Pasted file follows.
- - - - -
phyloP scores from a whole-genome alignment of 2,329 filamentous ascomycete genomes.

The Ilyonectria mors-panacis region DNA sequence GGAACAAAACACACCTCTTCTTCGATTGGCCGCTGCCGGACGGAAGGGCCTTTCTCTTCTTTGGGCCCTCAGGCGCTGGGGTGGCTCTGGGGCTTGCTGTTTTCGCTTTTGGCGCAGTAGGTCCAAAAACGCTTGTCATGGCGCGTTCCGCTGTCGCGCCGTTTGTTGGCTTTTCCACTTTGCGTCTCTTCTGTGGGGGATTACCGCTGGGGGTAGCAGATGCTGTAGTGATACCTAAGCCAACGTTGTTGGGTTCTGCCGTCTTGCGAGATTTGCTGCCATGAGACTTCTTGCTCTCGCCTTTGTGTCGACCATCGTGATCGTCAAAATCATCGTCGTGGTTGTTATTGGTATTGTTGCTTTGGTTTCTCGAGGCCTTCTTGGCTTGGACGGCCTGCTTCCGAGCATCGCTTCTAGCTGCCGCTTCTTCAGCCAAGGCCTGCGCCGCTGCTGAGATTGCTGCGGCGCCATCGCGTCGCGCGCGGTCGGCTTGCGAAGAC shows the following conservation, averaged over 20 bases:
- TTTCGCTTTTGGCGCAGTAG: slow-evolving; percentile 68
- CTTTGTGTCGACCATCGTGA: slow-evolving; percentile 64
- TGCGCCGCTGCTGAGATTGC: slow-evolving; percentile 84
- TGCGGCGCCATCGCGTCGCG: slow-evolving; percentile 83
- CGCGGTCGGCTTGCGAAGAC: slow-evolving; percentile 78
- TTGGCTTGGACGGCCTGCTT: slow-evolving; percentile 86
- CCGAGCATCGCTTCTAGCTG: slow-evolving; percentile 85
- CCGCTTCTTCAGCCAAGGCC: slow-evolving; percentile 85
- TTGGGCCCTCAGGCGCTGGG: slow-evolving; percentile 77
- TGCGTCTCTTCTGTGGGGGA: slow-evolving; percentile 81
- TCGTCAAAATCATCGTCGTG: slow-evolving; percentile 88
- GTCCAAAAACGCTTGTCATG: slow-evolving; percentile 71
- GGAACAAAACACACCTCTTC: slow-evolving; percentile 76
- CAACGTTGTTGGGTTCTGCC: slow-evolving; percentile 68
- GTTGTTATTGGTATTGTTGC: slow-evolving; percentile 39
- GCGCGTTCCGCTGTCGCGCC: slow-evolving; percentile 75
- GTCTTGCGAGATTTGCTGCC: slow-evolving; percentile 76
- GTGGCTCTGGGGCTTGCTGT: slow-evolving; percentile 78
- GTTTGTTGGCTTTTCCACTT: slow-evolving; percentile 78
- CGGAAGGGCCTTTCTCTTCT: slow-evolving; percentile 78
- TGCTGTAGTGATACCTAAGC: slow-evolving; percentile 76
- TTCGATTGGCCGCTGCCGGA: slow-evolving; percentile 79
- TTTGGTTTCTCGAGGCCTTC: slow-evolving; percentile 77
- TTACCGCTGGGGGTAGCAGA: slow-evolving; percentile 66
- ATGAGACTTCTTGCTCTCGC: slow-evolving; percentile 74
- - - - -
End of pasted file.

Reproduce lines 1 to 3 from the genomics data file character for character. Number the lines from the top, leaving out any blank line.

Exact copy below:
phyloP scores from a whole-genome alignment of 2,329 filamentous ascomycete genomes.

The Ilyonectria mors-panacis region DNA sequence GGAACAAAACACACCTCTTCTTCGATTGGCCGCTGCCGGACGGAAGGGCCTTTCTCTTCTTTGGGCCCTCAGGCGCTGGGGTGGCTCTGGGGCTTGCTGTTTTCGCTTTTGGCGCAGTAGGTCCAAAAACGCTTGTCATGGCGCGTTCCGCTGTCGCGCCGTTTGTTGGCTTTTCCACTTTGCGTCTCTTCTGTGGGGGATTACCGCTGGGGGTAGCAGATGCTGTAGTGATACCTAAGCCAACGTTGTTGGGTTCTGCCGTCTTGCGAGATTTGCTGCCATGAGACTTCTTGCTCTCGCCTTTGTGTCGACCATCGTGATCGTCAAAATCATCGTCGTGGTTGTTATTGGTATTGTTGCTTTGGTTTCTCGAGGCCTTCTTGGCTTGGACGGCCTGCTTCCGAGCATCGCTTCTAGCTGCCGCTTCTTCAGCCAAGGCCTGCGCCGCTGCTGAGATTGCTGCGGCGCCATCGCGTCGCGCGCGGTCGGCTTGCGAAGAC shows the following conservation, averaged over 20 bases:
- TTTCGCTTTTGGCGCAGTAG: slow-evolving; percentile 68